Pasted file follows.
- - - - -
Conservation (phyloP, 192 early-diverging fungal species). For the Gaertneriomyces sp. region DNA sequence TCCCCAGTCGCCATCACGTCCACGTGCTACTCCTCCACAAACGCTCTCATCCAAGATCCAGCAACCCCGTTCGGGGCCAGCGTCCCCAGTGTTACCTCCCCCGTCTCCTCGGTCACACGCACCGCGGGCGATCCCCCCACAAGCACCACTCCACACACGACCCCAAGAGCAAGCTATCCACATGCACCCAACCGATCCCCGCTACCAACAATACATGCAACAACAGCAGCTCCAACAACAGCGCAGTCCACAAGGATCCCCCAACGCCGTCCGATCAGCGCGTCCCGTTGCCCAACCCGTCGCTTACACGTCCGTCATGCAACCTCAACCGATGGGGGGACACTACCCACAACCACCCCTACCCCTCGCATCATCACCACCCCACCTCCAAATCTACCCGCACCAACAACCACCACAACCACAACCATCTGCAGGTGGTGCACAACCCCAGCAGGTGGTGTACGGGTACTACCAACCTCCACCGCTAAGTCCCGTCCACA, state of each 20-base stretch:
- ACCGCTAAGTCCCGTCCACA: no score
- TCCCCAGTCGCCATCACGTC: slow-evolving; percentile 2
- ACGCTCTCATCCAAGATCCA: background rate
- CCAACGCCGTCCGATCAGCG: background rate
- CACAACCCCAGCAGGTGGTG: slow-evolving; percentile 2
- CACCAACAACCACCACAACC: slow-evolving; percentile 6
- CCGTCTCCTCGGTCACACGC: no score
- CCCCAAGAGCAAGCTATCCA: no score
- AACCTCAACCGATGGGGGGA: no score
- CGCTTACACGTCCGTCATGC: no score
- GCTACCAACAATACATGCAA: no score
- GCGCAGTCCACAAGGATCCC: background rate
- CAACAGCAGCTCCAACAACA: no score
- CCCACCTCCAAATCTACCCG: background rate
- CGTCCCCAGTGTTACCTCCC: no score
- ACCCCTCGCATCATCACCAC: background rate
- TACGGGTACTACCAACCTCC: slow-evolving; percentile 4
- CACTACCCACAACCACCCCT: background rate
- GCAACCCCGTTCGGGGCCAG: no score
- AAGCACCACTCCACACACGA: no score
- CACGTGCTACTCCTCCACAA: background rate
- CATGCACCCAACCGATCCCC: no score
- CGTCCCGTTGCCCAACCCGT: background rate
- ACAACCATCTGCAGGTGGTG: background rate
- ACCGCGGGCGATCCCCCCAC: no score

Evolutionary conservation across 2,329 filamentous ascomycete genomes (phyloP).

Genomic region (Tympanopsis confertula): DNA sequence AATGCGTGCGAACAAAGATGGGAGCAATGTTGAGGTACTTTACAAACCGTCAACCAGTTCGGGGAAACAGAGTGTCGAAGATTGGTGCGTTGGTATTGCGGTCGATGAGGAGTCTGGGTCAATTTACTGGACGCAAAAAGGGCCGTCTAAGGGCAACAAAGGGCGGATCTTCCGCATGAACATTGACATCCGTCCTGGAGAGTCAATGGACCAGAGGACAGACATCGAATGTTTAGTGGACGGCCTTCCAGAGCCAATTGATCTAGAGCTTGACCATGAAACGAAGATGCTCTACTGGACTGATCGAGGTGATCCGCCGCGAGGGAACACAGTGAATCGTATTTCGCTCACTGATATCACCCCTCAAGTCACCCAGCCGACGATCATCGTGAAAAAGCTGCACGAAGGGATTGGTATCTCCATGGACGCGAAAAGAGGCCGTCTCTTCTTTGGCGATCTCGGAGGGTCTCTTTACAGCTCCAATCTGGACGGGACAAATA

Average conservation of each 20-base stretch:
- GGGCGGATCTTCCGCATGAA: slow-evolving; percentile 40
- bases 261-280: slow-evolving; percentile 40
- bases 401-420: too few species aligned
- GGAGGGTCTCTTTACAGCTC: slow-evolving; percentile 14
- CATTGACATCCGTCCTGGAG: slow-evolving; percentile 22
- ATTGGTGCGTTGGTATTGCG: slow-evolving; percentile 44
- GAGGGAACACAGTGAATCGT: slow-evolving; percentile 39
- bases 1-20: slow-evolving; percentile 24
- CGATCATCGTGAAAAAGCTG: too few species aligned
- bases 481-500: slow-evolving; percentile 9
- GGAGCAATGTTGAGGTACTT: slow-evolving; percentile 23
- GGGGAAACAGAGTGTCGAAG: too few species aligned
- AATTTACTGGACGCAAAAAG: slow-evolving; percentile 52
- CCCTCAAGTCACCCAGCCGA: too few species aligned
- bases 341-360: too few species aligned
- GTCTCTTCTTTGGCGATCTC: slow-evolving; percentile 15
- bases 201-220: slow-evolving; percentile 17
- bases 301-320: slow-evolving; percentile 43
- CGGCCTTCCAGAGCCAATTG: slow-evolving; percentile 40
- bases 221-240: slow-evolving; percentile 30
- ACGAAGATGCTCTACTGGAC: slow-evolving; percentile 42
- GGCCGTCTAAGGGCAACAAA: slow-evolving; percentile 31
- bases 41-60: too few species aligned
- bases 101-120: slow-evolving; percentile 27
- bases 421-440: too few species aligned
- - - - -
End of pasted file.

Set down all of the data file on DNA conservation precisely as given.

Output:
Conservation (phyloP, 192 early-diverging fungal species). For the Gaertneriomyces sp. region DNA sequence TCCCCAGTCGCCATCACGTCCACGTGCTACTCCTCCACAAACGCTCTCATCCAAGATCCAGCAACCCCGTTCGGGGCCAGCGTCCCCAGTGTTACCTCCCCCGTCTCCTCGGTCACACGCACCGCGGGCGATCCCCCCACAAGCACCACTCCACACACGACCCCAAGAGCAAGCTATCCACATGCACCCAACCGATCCCCGCTACCAACAATACATGCAACAACAGCAGCTCCAACAACAGCGCAGTCCACAAGGATCCCCCAACGCCGTCCGATCAGCGCGTCCCGTTGCCCAACCCGTCGCTTACACGTCCGTCATGCAACCTCAACCGATGGGGGGACACTACCCACAACCACCCCTACCCCTCGCATCATCACCACCCCACCTCCAAATCTACCCGCACCAACAACCACCACAACCACAACCATCTGCAGGTGGTGCACAACCCCAGCAGGTGGTGTACGGGTACTACCAACCTCCACCGCTAAGTCCCGTCCACA, state of each 20-base stretch:
- ACCGCTAAGTCCCGTCCACA: no score
- TCCCCAGTCGCCATCACGTC: slow-evolving; percentile 2
- ACGCTCTCATCCAAGATCCA: background rate
- CCAACGCCGTCCGATCAGCG: background rate
- CACAACCCCAGCAGGTGGTG: slow-evolving; percentile 2
- CACCAACAACCACCACAACC: slow-evolving; percentile 6
- CCGTCTCCTCGGTCACACGC: no score
- CCCCAAGAGCAAGCTATCCA: no score
- AACCTCAACCGATGGGGGGA: no score
- CGCTTACACGTCCGTCATGC: no score
- GCTACCAACAATACATGCAA: no score
- GCGCAGTCCACAAGGATCCC: background rate
- CAACAGCAGCTCCAACAACA: no score
- CCCACCTCCAAATCTACCCG: background rate
- CGTCCCCAGTGTTACCTCCC: no score
- ACCCCTCGCATCATCACCAC: background rate
- TACGGGTACTACCAACCTCC: slow-evolving; percentile 4
- CACTACCCACAACCACCCCT: background rate
- GCAACCCCGTTCGGGGCCAG: no score
- AAGCACCACTCCACACACGA: no score
- CACGTGCTACTCCTCCACAA: background rate
- CATGCACCCAACCGATCCCC: no score
- CGTCCCGTTGCCCAACCCGT: background rate
- ACAACCATCTGCAGGTGGTG: background rate
- ACCGCGGGCGATCCCCCCAC: no score

Evolutionary conservation across 2,329 filamentous ascomycete genomes (phyloP).

Genomic region (Tympanopsis confertula): DNA sequence AATGCGTGCGAACAAAGATGGGAGCAATGTTGAGGTACTTTACAAACCGTCAACCAGTTCGGGGAAACAGAGTGTCGAAGATTGGTGCGTTGGTATTGCGGTCGATGAGGAGTCTGGGTCAATTTACTGGACGCAAAAAGGGCCGTCTAAGGGCAACAAAGGGCGGATCTTCCGCATGAACATTGACATCCGTCCTGGAGAGTCAATGGACCAGAGGACAGACATCGAATGTTTAGTGGACGGCCTTCCAGAGCCAATTGATCTAGAGCTTGACCATGAAACGAAGATGCTCTACTGGACTGATCGAGGTGATCCGCCGCGAGGGAACACAGTGAATCGTATTTCGCTCACTGATATCACCCCTCAAGTCACCCAGCCGACGATCATCGTGAAAAAGCTGCACGAAGGGATTGGTATCTCCATGGACGCGAAAAGAGGCCGTCTCTTCTTTGGCGATCTCGGAGGGTCTCTTTACAGCTCCAATCTGGACGGGACAAATA

Average conservation of each 20-base stretch:
- GGGCGGATCTTCCGCATGAA: slow-evolving; percentile 40
- bases 261-280: slow-evolving; percentile 40
- bases 401-420: too few species aligned
- GGAGGGTCTCTTTACAGCTC: slow-evolving; percentile 14
- CATTGACATCCGTCCTGGAG: slow-evolving; percentile 22
- ATTGGTGCGTTGGTATTGCG: slow-evolving; percentile 44
- GAGGGAACACAGTGAATCGT: slow-evolving; percentile 39
- bases 1-20: slow-evolving; percentile 24
- CGATCATCGTGAAAAAGCTG: too few species aligned
- bases 481-500: slow-evolving; percentile 9
- GGAGCAATGTTGAGGTACTT: slow-evolving; percentile 23
- GGGGAAACAGAGTGTCGAAG: too few species aligned
- AATTTACTGGACGCAAAAAG: slow-evolving; percentile 52
- CCCTCAAGTCACCCAGCCGA: too few species aligned
- bases 341-360: too few species aligned
- GTCTCTTCTTTGGCGATCTC: slow-evolving; percentile 15
- bases 201-220: slow-evolving; percentile 17
- bases 301-320: slow-evolving; percentile 43
- CGGCCTTCCAGAGCCAATTG: slow-evolving; percentile 40
- bases 221-240: slow-evolving; percentile 30
- ACGAAGATGCTCTACTGGAC: slow-evolving; percentile 42
- GGCCGTCTAAGGGCAACAAA: slow-evolving; percentile 31
- bases 41-60: too few species aligned
- bases 101-120: slow-evolving; percentile 27
- bases 421-440: too few species aligned